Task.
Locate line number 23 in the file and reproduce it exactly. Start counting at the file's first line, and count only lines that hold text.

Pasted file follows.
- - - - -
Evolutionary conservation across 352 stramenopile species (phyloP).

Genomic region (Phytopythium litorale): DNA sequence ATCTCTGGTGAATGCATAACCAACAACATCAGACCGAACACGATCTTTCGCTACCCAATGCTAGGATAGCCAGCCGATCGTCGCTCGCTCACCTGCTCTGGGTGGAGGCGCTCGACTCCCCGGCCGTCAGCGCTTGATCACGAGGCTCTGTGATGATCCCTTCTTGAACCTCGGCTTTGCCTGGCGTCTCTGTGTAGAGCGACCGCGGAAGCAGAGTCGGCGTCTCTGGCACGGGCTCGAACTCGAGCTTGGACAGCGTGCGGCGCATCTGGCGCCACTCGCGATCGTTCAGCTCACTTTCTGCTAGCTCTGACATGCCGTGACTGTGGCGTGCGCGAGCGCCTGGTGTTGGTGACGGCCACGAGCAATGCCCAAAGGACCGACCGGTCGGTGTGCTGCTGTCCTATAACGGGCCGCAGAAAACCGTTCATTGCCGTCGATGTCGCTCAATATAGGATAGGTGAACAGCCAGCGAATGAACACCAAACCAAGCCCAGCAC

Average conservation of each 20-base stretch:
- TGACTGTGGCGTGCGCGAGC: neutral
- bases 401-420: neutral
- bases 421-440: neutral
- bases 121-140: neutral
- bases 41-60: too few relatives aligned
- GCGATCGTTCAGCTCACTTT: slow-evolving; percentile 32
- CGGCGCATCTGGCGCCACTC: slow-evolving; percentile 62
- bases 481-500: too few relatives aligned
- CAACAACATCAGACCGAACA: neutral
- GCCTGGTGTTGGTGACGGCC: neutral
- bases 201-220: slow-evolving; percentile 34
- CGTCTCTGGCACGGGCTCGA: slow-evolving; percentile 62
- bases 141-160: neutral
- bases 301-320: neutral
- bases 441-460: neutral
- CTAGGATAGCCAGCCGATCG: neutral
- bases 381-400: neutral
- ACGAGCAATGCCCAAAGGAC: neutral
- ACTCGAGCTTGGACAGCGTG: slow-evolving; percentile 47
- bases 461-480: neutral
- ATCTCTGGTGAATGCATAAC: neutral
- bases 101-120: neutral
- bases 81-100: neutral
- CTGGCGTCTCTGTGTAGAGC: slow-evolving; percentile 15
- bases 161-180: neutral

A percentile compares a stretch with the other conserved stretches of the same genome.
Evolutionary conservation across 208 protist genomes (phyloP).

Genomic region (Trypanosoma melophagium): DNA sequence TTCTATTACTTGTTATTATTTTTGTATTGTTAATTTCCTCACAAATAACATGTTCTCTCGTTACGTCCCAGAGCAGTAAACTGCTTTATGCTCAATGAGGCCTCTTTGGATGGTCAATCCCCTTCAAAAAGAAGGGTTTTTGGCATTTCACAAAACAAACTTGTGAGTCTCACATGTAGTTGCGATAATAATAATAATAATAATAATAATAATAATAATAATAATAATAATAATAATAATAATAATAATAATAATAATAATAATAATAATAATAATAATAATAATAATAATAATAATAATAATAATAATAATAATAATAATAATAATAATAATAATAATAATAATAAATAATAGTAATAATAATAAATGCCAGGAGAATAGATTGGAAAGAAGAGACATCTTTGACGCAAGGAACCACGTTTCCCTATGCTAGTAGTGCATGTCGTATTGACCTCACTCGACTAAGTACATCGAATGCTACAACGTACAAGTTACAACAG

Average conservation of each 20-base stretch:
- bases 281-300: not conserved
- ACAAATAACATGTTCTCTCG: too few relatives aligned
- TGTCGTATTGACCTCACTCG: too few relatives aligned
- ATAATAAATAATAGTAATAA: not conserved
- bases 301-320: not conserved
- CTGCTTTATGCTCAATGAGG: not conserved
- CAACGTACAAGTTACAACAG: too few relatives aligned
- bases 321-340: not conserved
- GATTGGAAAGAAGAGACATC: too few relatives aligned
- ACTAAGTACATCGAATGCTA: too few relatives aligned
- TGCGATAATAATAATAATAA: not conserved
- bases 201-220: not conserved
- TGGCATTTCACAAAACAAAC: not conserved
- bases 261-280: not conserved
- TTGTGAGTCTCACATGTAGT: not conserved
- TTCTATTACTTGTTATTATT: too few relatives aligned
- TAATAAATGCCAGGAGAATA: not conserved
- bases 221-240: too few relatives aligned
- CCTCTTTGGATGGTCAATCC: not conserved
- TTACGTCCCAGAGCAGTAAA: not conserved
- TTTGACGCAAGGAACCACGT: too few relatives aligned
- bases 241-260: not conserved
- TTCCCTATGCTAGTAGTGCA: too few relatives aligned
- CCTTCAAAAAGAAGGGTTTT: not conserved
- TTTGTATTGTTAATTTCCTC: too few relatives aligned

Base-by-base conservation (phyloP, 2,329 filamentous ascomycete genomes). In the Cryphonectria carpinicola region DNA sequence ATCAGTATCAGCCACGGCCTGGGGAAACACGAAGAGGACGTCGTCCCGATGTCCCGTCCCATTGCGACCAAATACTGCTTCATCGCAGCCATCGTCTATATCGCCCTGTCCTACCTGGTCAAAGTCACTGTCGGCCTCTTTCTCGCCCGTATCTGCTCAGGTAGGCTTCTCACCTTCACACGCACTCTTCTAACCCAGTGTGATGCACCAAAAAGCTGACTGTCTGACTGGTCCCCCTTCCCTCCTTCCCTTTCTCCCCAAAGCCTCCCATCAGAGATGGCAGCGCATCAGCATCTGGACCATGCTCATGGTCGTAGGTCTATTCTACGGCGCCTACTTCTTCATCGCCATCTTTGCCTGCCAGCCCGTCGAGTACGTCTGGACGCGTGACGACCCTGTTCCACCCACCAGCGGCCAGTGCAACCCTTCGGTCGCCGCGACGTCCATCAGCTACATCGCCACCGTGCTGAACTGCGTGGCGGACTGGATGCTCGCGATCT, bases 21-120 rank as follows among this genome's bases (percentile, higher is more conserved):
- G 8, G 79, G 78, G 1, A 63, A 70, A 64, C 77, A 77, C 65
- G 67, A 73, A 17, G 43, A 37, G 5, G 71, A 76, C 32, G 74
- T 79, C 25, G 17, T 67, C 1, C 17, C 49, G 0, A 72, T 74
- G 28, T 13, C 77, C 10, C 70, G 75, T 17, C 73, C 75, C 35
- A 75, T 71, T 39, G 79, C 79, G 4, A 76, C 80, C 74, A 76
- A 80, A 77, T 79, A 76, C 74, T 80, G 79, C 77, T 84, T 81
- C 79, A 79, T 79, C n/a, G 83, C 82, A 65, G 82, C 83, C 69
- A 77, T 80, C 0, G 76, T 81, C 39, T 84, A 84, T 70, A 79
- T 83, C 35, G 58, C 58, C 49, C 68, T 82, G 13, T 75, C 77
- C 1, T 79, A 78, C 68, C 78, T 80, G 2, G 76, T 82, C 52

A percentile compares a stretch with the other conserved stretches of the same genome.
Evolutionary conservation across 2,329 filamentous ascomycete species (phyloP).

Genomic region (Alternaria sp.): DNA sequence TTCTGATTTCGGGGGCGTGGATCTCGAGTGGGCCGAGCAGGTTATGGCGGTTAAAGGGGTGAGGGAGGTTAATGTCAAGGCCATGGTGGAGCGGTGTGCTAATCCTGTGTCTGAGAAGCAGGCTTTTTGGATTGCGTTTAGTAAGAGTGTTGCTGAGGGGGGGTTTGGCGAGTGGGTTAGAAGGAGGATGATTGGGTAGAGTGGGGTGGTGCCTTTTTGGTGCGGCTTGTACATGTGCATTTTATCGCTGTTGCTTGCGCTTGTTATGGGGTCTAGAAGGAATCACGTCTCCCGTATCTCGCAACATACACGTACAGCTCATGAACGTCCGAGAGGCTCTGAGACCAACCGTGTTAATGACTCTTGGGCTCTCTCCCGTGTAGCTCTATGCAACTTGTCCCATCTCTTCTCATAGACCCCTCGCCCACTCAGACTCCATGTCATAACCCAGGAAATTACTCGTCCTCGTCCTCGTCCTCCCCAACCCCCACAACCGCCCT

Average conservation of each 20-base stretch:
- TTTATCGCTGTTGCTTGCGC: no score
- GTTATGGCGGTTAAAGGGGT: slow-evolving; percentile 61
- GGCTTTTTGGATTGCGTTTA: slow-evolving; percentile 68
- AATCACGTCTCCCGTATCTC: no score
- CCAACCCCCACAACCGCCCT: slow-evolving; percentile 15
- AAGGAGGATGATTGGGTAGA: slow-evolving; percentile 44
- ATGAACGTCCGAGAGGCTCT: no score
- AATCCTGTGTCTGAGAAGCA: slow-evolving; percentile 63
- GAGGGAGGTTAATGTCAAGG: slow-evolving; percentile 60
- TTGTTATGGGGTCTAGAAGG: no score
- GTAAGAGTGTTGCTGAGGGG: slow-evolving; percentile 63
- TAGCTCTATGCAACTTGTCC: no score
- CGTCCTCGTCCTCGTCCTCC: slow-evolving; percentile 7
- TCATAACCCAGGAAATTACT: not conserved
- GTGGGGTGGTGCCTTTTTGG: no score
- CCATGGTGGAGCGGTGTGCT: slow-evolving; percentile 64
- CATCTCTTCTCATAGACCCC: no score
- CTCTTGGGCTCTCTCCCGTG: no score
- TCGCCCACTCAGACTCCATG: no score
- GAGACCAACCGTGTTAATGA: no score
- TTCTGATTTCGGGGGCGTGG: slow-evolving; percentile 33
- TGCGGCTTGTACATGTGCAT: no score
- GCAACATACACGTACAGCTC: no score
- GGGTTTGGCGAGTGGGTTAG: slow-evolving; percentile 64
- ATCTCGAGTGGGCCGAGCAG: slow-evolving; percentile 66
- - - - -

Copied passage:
- bases 461-480: neutral